Cynical and skeptical, the members of GenX value efficiency and transparency. They want to see the numbers along with the stories, and between working hard and raising children, they don’t have time to waste. They’ll do their research online before they choose to give, so be sure to keep them in the loop. Appeal to Generation X with results-oriented stories that let them see for themselves how effectively your organization is fulfilling its mission.

This cohort has been largely ignored by the media, marketers and analysts in favor of the larger boomer and millennial generations. A healthy dose of recognition and appreciation for GenX donors will pay off in long-term loyalty to your institution.

Millenials: entitled activists

Also known as Generation Y, Millenials were born between 1980 and 2000. They take things for granted that older generations don’t: gay rights, feminism, racial diversity and technology have always been part of the landscape. Raised by boomers and older GenX parents, their childhoods were structured and supervised, focused on education and filled with scheduled activities designed to enrich their potential. However, their working lives have been dominated by economic crises. When the oldest entered the work force, the bursting of the dotcom bubble and 9/11 were current events, while younger millenials have been hit hard by the Great Recession. Many in this group are underemployed, working at low-wage jobs rather than building careers, burdened by student-loan debt and moving back in with mom and dad as a result.

Opinions differ on their characteristics. One point of view sees them as lazy, materialistic and spoiled, a “trophy generation” raised to expect praise just for showing up. To some extent this is true, but it is balanced by their idealism and optimism. Millenials care deeply about issues like the environment and social justice, and are eager to make the future a better place. Growing up, they were told, “you can do anything,” and surrounded by stories of people who made their first million before age 30. This sense of themselves as ‘special’ translates into an entrepreneurial approach to doing good, and a disregard of hierarchies and authority. It also means that work for a cause can be as personally satisfying to millenials as professional success—and easier to come by.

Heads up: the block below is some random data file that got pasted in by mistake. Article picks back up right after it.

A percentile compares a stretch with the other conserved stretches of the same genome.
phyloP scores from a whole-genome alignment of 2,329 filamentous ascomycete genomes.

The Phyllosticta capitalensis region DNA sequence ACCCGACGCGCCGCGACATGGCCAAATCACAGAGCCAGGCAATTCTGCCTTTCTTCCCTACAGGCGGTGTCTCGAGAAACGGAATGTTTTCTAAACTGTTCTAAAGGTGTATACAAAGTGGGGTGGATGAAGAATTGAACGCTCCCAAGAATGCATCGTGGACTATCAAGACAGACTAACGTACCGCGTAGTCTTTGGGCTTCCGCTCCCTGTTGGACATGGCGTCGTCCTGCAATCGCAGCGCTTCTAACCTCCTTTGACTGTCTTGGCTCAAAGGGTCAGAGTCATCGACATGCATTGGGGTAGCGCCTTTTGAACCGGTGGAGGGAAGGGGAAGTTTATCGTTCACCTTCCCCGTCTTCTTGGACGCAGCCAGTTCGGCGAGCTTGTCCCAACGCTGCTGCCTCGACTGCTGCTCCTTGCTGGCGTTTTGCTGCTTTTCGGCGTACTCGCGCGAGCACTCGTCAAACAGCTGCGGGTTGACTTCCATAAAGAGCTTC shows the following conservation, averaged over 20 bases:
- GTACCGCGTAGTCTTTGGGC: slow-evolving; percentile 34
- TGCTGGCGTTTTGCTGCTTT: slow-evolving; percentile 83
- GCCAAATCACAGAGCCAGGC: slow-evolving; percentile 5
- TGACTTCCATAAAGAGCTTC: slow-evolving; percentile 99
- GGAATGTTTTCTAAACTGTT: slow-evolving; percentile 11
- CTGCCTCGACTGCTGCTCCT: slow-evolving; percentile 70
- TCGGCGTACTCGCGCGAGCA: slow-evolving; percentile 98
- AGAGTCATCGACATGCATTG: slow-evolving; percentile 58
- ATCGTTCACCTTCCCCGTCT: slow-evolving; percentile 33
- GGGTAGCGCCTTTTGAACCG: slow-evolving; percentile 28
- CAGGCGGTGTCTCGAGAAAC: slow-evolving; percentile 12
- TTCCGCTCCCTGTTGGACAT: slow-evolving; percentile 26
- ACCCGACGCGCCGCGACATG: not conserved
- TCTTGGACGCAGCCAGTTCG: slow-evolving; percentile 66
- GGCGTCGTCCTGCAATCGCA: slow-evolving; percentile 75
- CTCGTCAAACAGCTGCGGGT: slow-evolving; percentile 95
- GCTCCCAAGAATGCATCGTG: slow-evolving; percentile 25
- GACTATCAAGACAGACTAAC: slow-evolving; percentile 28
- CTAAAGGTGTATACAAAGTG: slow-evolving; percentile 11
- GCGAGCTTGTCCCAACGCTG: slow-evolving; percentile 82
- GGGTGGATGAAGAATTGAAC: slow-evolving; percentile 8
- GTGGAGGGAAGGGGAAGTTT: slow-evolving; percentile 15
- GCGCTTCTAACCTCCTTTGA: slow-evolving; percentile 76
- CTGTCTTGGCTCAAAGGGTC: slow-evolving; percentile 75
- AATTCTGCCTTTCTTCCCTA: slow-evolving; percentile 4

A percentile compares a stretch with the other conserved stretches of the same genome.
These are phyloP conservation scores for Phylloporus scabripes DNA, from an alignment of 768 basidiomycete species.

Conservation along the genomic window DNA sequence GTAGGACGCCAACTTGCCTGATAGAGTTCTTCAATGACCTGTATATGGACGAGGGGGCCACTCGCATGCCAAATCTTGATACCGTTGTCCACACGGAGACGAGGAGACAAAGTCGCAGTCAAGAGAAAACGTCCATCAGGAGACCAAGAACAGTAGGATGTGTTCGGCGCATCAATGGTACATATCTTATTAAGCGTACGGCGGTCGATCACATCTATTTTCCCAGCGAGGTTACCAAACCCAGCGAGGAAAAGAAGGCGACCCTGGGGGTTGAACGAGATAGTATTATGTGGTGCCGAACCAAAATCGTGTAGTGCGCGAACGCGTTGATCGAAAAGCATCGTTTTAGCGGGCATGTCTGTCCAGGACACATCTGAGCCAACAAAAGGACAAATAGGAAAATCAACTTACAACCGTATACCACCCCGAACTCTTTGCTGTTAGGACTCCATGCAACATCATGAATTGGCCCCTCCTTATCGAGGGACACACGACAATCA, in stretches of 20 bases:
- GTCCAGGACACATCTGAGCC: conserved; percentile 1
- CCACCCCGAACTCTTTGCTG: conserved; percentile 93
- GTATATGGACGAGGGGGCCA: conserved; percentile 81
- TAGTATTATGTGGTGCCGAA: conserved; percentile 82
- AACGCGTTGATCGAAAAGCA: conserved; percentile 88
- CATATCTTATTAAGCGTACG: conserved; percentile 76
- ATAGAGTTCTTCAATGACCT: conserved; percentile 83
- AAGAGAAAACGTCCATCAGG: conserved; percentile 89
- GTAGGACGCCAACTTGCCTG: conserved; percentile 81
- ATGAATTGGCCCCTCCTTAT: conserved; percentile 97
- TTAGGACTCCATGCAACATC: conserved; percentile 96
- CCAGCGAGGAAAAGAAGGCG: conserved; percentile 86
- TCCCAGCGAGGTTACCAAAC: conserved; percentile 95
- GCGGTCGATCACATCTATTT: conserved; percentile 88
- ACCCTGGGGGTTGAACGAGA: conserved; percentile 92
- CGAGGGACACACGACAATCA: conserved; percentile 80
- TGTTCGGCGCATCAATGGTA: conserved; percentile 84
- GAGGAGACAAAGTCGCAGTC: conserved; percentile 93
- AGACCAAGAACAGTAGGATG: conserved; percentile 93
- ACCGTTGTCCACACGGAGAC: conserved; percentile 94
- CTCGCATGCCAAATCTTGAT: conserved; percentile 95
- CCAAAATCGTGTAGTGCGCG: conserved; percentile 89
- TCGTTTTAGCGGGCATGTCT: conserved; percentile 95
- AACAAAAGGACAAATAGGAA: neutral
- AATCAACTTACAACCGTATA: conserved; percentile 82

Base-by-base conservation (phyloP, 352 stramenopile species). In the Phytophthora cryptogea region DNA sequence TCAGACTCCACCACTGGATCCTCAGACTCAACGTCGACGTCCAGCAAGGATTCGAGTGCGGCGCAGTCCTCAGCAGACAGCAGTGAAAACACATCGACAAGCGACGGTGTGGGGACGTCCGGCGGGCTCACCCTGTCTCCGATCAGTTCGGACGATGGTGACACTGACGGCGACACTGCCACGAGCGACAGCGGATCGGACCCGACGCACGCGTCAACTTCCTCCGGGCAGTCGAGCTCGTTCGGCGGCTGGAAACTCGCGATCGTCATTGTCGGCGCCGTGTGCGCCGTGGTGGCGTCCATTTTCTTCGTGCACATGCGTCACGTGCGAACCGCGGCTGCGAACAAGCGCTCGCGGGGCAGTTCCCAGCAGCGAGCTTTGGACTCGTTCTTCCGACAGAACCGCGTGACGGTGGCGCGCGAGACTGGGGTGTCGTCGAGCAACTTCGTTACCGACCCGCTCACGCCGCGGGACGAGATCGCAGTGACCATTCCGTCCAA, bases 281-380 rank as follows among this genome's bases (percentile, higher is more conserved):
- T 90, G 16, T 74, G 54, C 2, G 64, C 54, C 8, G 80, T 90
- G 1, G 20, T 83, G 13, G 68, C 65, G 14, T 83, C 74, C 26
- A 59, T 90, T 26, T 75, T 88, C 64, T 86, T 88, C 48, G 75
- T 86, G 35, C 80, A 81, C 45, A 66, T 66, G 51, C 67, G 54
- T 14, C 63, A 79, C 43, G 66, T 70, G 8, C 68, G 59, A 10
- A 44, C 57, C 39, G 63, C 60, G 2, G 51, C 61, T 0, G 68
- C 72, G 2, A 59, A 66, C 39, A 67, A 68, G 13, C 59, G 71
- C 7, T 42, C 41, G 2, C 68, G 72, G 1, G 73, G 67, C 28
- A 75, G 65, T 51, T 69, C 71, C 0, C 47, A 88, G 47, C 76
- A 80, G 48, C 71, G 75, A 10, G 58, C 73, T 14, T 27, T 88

While millenials are passionate about causes, they’re wary of institutions. As ‘digital natives’ whose lives are experienced and displayed online, they can easily find and connect with like-minded peers regardless of location. Online life also provides a global perspective and plentiful information about issues that lie well beyond their own neighborhoods. Many are fundraisers as well as donors, using creative approaches and new technologies to encourage their peers to give. Millenials want to donate their time, talents and ideas as well as cash, and have those gifts appreciated and recognized.

To inspire millenials, tell stories that help them identify on a personal level with both individuals who need help and those providing solutions. Visual storytelling through photos and video is especially powerful with this group, and seeing people of their own age make a difference helps them believe in their own power to create change. For millenials, it’s not who you are, it’s what you do.

Recognizing how a donor’s concerns and motivations have been shaped by social, economic, and historical change will help you see your institution’s needs from their perspective. When the stories you tell reflect their understanding of the world, donors feel recognized, understood and valued. Your accomplishments and needs are the topic, but remember that compelling stories are really all about the audience.


No comments yet

Leave a Reply

Fill in your details below or click an icon to log in: Logo

You are commenting using your account. Log Out /  Change )

Facebook photo

You are commenting using your Facebook account. Log Out /  Change )

Connecting to %s

%d bloggers like this: